For the first time ever, astronomers from the University of Tokyo have created a detailed map of the magnetic field structures within a spiral arm of the Milky Way galaxy. This discovery significantly advances our understanding of galactic magnetic fields and their role in star formation.
Magnetic fields are invisible forces that play a crucial role in the cosmic ballet of the universe. They are essential for maintaining the hydrostatic balance within the interstellar medium – the vast, thin soup of gas and dust filling the space between stars. These fields shape the formation and evolution of galaxies, guiding the formation of giant molecular clouds and influencing star formation. The magnetic lines, influenced by the motion of interstellar matter, can bend or twist, and their structure holds the key to understanding the history of galaxy formation.
Previously, the understanding of galactic magnetic fields was limited, offering only a broad and general picture. However, this new research reveals that the magnetic fields in our galaxy’s spiral arms, specifically the Sagittarius arm, deviate substantially from the overall galactic average. The Sagittarius arm is a region rich in star-forming activity and relatively closer to Earth.
They used optical polarimetry, a technique that measures the orientation of light waves, which can be influenced by magnetic fields. By analyzing the polarized light from stars, the team could infer the structure of the magnetic field between us and the star.
To enhance the accuracy of their findings, the team combined polarimetry data with distance measurements of stars from the Gaia mission. This allowed them to distinguish the contributions of different clouds along the line of sight, essentially creating a three-dimensional map of the magnetic fields. Scientists say the magnetic fields are tilted away from the plane of the galaxy to a significant degree, highlighting the strong impact of these fields on star-forming regions.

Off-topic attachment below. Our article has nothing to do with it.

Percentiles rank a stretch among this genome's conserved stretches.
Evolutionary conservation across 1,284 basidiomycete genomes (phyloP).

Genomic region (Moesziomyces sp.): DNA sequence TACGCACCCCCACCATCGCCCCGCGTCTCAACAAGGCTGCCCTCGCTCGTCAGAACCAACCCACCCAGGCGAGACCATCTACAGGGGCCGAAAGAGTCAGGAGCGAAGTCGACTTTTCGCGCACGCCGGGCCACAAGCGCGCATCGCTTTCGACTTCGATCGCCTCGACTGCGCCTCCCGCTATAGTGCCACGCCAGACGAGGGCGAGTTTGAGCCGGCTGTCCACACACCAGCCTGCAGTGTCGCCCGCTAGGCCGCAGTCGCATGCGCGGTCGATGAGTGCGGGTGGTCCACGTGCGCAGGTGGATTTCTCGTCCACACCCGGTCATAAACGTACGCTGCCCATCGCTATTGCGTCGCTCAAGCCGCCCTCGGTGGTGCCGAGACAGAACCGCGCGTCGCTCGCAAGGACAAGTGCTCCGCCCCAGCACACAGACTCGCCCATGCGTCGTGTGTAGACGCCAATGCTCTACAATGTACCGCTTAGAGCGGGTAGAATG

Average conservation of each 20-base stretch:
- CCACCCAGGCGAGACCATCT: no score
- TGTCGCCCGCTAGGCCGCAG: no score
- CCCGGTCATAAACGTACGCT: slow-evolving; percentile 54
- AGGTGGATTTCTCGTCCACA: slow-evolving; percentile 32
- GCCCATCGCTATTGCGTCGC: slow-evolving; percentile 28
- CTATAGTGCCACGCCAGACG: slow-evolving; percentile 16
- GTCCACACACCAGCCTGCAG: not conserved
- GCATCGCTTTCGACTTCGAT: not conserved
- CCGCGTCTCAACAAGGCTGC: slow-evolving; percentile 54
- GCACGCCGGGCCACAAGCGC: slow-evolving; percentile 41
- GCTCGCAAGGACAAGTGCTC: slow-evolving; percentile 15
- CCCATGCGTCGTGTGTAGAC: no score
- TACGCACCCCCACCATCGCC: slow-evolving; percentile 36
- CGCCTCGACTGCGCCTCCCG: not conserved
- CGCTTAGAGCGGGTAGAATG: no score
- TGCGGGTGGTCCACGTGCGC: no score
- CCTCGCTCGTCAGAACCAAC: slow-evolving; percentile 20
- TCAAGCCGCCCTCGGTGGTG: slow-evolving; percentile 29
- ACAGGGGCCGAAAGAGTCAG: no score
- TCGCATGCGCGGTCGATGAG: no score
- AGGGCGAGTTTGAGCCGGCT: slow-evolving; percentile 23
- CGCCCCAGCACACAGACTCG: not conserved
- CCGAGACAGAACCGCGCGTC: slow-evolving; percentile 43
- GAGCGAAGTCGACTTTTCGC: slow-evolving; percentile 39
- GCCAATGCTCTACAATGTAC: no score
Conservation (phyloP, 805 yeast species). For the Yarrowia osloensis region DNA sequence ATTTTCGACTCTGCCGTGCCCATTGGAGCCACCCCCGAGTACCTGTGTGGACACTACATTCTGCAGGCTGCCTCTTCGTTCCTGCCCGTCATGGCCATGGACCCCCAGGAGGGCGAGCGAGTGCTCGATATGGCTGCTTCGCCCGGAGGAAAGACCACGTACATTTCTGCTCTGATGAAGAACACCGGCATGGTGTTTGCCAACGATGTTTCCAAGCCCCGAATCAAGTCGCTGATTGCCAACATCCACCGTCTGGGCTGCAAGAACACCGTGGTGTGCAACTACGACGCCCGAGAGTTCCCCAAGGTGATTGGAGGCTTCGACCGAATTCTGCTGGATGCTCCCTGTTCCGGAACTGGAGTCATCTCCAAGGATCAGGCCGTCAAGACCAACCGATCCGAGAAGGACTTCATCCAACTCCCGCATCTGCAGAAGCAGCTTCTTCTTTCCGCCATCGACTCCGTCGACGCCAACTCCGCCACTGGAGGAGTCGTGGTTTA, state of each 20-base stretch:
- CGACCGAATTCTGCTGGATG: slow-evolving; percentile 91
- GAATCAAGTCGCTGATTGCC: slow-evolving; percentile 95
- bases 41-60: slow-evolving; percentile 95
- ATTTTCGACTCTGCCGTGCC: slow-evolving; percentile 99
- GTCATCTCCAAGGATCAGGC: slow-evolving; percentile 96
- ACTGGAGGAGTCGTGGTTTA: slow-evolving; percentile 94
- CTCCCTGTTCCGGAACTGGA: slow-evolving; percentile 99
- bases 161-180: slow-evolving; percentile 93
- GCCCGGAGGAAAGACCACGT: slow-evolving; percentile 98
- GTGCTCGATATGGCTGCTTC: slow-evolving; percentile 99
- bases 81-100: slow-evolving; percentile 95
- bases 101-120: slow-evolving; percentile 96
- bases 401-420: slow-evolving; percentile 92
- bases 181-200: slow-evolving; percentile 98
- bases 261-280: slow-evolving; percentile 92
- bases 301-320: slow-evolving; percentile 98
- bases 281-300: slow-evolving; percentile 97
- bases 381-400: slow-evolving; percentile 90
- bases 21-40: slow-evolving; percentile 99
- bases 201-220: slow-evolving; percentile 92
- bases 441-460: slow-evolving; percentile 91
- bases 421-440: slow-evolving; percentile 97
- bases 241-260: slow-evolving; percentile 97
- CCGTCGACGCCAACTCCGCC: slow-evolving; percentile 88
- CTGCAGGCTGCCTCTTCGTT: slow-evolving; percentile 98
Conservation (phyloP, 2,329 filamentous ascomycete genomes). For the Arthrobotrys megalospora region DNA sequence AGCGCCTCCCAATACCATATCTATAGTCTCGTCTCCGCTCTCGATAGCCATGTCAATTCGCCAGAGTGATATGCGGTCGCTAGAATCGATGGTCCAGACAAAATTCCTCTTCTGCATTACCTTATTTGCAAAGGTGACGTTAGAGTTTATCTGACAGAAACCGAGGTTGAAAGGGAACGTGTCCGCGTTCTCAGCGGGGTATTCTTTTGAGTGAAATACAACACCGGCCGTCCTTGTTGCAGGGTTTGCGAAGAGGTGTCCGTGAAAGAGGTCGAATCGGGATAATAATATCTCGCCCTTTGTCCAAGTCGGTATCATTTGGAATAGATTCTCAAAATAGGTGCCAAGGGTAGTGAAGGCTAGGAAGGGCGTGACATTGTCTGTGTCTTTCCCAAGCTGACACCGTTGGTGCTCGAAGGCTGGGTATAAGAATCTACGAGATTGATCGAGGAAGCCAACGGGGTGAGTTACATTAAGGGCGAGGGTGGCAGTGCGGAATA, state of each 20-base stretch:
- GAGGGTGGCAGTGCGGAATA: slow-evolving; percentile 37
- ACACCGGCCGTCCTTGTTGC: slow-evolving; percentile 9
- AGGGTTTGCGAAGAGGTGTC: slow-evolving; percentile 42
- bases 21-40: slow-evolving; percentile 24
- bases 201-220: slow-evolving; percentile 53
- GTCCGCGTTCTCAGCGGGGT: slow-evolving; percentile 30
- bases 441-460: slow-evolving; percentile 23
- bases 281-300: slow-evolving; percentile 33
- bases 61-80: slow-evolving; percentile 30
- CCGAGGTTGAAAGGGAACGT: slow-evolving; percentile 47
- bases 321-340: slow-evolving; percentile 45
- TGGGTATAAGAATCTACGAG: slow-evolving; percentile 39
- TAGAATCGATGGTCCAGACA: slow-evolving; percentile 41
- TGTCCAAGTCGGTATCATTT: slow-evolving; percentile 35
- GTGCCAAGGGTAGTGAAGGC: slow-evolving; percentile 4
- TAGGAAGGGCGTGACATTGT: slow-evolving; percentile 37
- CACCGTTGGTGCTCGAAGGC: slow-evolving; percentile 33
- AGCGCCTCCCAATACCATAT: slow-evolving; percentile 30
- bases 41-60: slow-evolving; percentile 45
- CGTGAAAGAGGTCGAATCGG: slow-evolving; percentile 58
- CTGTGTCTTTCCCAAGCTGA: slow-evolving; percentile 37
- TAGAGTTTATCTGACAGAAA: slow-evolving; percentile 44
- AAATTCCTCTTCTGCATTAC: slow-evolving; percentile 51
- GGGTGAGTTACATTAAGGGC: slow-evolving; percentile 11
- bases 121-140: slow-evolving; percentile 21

“Until now, all observations of magnetic fields within the Milky Way led to a very limited model that was uniform all over and largely matched the disc shape of the galaxy itself,” says study author Yasuo Doi, an assistant professor from the University of Tokyo’s Department of Earth Science and Astronomy, in a media release. “Thanks in part to telescope facilities at Hiroshima University capable of measuring polarized light to help us ascertain magnetic signatures, and the Gaia satellite launched by the European Space Agency in 2013, which specialized in measuring the distances to stars, we are able to build a better model with finer details in three dimensions. We focused on a specific area, the Sagittarius arm of our spiral galaxy (we are in the neighboring Orion arm) and found the dominant magnetic field there breaks away from the plane of the galaxy significantly.”
Magnetic fields are a familiar concept on a planetary level, such as Earth’s magnetic field which guides compasses, or the Sun’s magnetic field affecting solar flares. Yet, the concept of magnetic fields spanning an entire galaxy is less intuitive. These galactic fields, although about 100,000 times weaker than Earth’s, play a crucial role in shaping the galaxy. Over long periods, they influence the movement of gas and dust in interstellar space, contributing to the formation of stellar nurseries where new stars are born.
This study has shown that while magnetic field lines in the spiral arms roughly align with the larger structure of the galaxy, they vary at smaller scales due to astrophysical phenomena like supernovae and stellar winds. This variation is key to understanding the formation of certain star-forming regions that cannot be solely explained by gravity.
The implications of this research are profound. Doi expressed his personal fascination with the foundational process of star formation, a pivotal phenomenon for the creation of life, including humans.
“We aim to further our observations and build better models of galactic magnetic field structures,” notes Doi. “This endeavor aims to provide observational insights into the accumulation of gas fueling active star formation within our galaxy and its historical development.”
The team’s efforts to map galactic magnetic fields could pave the way for a deeper comprehension of the Milky Way’s nature and evolution, and by extension, other galaxies in the universe. Through such endeavors, astronomers continue to unravel the mysteries of space, bringing us closer to understanding the complex dynamics of the cosmos.
The study is published in The Astrophysical Journal.